How does the Wormsley Common Gang represent humanity in Graham Greene's story "The Destructors"?

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In a sense, the Wormsley Common Gang represents the post-World War II generation in which nihilism prevails. For there is nothing in the boys that approves of the old social order represented by Old Misery.

The house, designed by Sir Christopher Wren, the architect of St. Paul's Cathedral in London, represents the "old order" and Christianity, both of which were assaulted in World War II. After the devastation of the war, particularly the bombing of London, there was a certain social and economic instability as reflected with Trevor's father, who like Wren is an architect, although he has been reduced to working as a mere clerk to the chagrin of his disappointed wife, who considers herself the social superior of her neighbors. Old Misery himself was once a builder and decorator, but now he lives alone in "the crippled house" whose plumbing malfunctions. Since he is too stingy to pay to have it fixed and does not know how to repair it himself, the "lav" is outside in a small wooden shed.

Just as the old mansion is destroyed by the boys from the inside, so too has the city of London, been damaged from the inside. London experienced economic and social uncertainty and instability after the war, and, of course, the infrastructure of the city was nearly demolished. In addition, there is a generational clash with the boys and the old man which is reflective of the English society of post-World War II.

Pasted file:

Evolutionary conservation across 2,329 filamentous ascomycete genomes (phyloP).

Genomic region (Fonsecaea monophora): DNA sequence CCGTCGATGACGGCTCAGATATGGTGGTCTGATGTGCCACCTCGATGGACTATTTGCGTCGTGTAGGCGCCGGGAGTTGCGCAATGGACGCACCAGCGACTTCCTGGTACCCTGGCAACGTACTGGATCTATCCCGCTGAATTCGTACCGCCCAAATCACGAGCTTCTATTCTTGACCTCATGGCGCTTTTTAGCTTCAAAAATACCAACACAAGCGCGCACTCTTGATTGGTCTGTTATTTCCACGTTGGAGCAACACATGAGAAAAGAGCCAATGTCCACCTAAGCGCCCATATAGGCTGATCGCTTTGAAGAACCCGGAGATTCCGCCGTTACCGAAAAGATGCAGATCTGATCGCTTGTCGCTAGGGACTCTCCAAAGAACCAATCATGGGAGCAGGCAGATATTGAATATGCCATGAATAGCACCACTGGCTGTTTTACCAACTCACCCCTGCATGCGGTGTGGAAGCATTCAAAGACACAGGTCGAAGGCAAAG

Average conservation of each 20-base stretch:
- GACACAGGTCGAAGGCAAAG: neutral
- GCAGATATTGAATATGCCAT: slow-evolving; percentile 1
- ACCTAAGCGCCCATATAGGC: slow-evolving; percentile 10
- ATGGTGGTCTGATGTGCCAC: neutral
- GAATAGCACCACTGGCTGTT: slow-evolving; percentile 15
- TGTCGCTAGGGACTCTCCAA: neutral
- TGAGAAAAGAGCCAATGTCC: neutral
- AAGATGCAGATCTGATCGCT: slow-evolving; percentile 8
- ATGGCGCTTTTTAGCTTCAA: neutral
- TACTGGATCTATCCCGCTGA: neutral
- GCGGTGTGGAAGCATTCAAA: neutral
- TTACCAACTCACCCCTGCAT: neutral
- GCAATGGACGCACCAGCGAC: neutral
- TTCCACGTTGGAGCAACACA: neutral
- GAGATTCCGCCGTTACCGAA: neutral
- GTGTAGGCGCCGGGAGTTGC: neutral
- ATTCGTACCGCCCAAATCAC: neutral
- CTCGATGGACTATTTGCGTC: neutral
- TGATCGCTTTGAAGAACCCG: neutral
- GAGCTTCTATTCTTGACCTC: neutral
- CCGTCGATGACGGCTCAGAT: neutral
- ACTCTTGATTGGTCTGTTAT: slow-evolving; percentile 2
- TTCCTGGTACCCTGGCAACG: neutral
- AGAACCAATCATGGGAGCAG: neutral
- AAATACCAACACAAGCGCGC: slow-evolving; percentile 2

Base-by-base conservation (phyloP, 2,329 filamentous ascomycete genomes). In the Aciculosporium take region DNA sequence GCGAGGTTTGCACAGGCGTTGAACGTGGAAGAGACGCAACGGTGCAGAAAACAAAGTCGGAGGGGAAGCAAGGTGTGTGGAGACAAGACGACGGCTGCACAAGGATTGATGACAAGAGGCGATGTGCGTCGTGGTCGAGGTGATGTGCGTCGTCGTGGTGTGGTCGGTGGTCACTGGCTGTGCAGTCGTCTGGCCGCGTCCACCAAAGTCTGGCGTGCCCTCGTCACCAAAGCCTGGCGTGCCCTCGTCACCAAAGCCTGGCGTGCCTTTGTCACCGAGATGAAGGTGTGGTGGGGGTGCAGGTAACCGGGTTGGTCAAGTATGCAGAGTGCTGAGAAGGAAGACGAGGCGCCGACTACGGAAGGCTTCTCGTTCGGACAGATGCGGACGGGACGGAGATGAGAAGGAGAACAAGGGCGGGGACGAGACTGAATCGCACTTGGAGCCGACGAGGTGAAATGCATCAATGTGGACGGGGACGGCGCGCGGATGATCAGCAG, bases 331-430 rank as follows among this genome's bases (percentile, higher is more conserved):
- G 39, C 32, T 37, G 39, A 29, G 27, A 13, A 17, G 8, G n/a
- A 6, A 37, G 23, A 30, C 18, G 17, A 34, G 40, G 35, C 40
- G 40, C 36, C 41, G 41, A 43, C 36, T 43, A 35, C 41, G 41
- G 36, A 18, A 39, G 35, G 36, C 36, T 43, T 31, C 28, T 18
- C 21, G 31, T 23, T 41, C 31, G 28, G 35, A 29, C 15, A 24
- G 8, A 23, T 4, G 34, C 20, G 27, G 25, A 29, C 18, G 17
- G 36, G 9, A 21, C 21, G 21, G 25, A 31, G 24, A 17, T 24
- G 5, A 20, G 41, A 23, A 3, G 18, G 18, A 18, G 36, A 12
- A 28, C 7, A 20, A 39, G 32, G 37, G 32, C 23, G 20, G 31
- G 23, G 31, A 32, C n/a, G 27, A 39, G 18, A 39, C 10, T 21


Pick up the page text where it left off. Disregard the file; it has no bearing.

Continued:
Blackie, the first leader of the Wormsley Common Gang, loses his power, just as the upper class loses its place in England. Those aspirations of this ruling class have been defeated, just as Trevor has the boys systematically destroy the old mansion from the inside out, a direction that is symbolic of the condition of Christian civilization in England. There is no longer a unifying providential principle; the younger generation of T. and his gang believe in nothing. Trevor does not even wish to steal anything of value. From a drawer, he pulls seventy bundles of pound notes that the miser has kept hidden; one by one, he sets fire to them as he looks around the room "crowded with the unfamiliar shadows of half things, broken things, former things."

Later, T. tells the boys, "we are going to destroy this house. There won't be anything left when we've finished."

After some time and great destruction from within, the "question of leadership no longer concerned the gang," as their absorption into nihilism is complete. Ironically, however, Graham writes that in destroying Old Misery's house, the Wormsley Gang works "with the seriousness of creators" since "destruction after all is a form of creation." One critic believes Greene views destruction as  

a creative act of a bold imagination. He [Greene] accepts, that is, a view of time and history as cyclical process, a process that inevitably involves the demise of Western Christian civilization (eNotes).

In this view, then, the aftermath of World War II has affected, through its disaffected youth such as the Wormsley Common Gang, moral and physical destruction.